Don't Panic If Your Disability Claim Has Been Denied

 About 65% of all Social Security disability benefits claims are denied at the initial application stage.

Suffering an injury or being diagnosed with a disability can be a very stressful and frightening time. More than likely you will be worried about how you will support yourself and your family, especially if the disability prevents you from carrying out your job.

Applying for Social Security Disability Insurance (SSDI) or Supplemental Security Income (SSI) benefits can alleviate some of these worries. Unfortunately, there is a significant chance that your application will be denied, even if you rightfully qualify for disability benefits.

Getting an Unfavorable DecisionThe Disability Appeals Process

If your initial disability application was denied, you are not alone. Approximately 65-70% of all initial applicants are denied disability benefits. Though this may seem like a large amount, claims are denied for all different reasons. After you are denied, you will have the option to appeal your decision and improve your claim. 

If you have applied for Social Security Disability benefits and are faced with an unfavorable decision, do not panic. If you are denied Social Security disability, you can fight the decision. The SSDI and SSI application process includes an involved reconsideration and appeals process, so with the help of a Social Security Disability lawyer or advocate, there is a good chance that you will eventually be awarded the benefits that you rightfully deserve.

What To Do If Your Disability Claim is Denied?

If your disability claim is denied, the first thing that you can is file a request for an appeal from the SSA. The first stage of the appeals process is called the reconsideration stage and its complete review of your disability claim by someone at the SSA who was not part of your initial denial position.

After your initial disability claim is denied, you usually have up to 60 days to file an appeal for reconsideration. It is recommended that you file that claim for reconsideration as soon as possible.

If your disability claim is denied, you will be able to file your appeals claim online. If your disability claim is denied, you are allowed to provide more medical information and evidence to back up your claim that you are unable to work because of your disability.

That person performing your disability reconsideration will look at any new evidence all the evidence used to make the original decision and will make a determination on whether your disability claim is approved or denied. To make sure you submit the strongest appeal you possibly can, check out our article discussing the signs your disability claim will be approved for some helpful tips and information.   

How Many Times Can You Get Denied For Disability?

You can get denied up to five time for disability. After your initial claim for disability gets denied there are another four stages of the appeals process.

The first stage of the appeals process is the reconsideration stage followed by a hearing with an administrative law judge (ALJ), then a review by the appeals council if your claim is still denied, the last part of appeals process is a federal court review.

While you can get denied up to five times for disability, there are no limits for how many times that you can send in an application.

As your claim gets denied, it becomes harder and harder to get approved for disability benefits. Because of that it is recommended to gather and provide as much medical paperwork and evidence of your disability as possible with your initial claim to prove that your disability will make it impossible for you to work full time.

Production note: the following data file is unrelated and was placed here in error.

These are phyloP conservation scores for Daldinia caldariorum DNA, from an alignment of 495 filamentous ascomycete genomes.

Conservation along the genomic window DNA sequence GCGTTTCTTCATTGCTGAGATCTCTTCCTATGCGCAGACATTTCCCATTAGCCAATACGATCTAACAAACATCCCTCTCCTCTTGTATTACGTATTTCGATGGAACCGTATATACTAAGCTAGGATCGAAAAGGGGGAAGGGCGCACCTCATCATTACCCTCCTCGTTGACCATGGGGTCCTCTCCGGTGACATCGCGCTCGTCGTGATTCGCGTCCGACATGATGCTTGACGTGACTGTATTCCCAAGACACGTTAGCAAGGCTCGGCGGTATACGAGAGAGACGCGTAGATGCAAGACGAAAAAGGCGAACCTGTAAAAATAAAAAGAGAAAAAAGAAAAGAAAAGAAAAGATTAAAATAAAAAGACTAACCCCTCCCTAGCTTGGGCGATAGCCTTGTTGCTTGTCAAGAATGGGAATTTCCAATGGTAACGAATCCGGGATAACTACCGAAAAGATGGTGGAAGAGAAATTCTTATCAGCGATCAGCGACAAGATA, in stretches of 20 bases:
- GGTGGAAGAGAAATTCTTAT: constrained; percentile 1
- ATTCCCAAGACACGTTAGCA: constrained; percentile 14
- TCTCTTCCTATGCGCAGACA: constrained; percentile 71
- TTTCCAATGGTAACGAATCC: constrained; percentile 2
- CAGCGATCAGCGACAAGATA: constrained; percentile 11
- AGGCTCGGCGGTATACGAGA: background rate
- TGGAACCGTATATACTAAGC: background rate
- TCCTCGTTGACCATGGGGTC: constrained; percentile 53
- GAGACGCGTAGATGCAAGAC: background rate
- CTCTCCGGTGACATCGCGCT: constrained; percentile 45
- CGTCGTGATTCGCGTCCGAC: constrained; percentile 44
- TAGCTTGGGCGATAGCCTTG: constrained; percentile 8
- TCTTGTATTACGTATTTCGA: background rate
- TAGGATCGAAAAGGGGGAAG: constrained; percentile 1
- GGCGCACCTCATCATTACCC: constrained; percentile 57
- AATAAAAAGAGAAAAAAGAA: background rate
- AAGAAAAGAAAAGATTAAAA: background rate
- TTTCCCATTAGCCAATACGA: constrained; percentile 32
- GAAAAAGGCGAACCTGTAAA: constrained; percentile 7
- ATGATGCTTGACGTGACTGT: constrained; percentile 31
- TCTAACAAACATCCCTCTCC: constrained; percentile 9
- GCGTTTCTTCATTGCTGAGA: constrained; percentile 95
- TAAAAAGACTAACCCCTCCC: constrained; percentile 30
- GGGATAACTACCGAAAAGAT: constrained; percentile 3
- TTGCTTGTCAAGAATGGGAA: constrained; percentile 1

Why a Claim May Be Denied

One reason to not panic if your application is denied is that the vast majority of claims (approximately 65%) will be denied at the initial level. This is not to say that they all should have been approved, as false and inappropriate claims are common. As a result, a great deal of scrutiny goes into the application review process used by state-run Disability Determination Services (DDS) in conjunction with the SSA.

Applications that are not well developed run a high risk of denial at any stage. It is an unfortunate fact that due to the overwhelming volume of applications, reviewers at the DDS often wrongfully deny Social Security Disability applications out of hand, particularly if they are perceived as incomplete, improperly filled-out, or simply lacking the medical evidence necessary to prove total disability or inability to work.

SSI Denial Reasons

Some of the reasons for denying SSI benefits are relatively obvious, while other reasons are more difficult to notice.

Violation of Income Limitation

You cannot have SSI income that is more than $2,000 per year. This includes wages and the income generated from self-employment. The $2,000 limit also applies to assets, such as stocks, government bonds, and a life insurance policy. Even if you do not generate more than $2,000 income from a rental property, the real estate value of the property cannot exceed $2,000.

Lack of Proper Documentation

As one of the more obvious reasons to deny SSI, failing to submit the proper documents to the SSA leads to the denial of your claim. If you did not receive the correct paperwork, the SSA still denies your claim for inadequate documentation. The SSA has established strict deadlines for submitting documents. If you missed a filing deadline, you can expect the SSA to deny your SSI claim. The SSA has a list of documents you need in your application in the SSA's Blue Book for that condition. 

Not a United States Citizen

Here we have a less obvious reason for having an SSI claim come back denied by the SSA. The rules for establishing citizenship are complex, with eight different categories defining a non-citizen. Any non-citizen that files a claim for SSI benefits will receive a denial letter from the SSA.

Failure to Return a Phone Call

Disability caseworkers from the SSA often follow up on applications to get more information out of applicants. They are not as interested in your income as they are interested in the type of work you have done. You get one phone call from a disability caseworker and if you miss it, you have a limited amount of time to return the call, or else you receive a denied claim letter from the SSA.

If you believe the SSA denied your SSI unjustly, you should speak with a Social Security disability attorney to determine the best course of action.

Can You Be Denied SSI But Approved for SSDI?

You can be denied SSI, but approved for SSDI. The most common reason for being income limits.

A common reason for SSI denials is that applicants exceed the income limits for SSI. SSI is based on income and resources and if you exceed the income limits set for SSI, no matter who severe your disability is, you will be denied SSI.

However, you can still be approved for SSDI. So if you have enough work credits and a severe disability that will keep you from working and you apply for SSI and SSDI, you can be denied SSI but still approved for SSDI because if your disability and your inability to work full time. SSDI is based on your work record and your disability.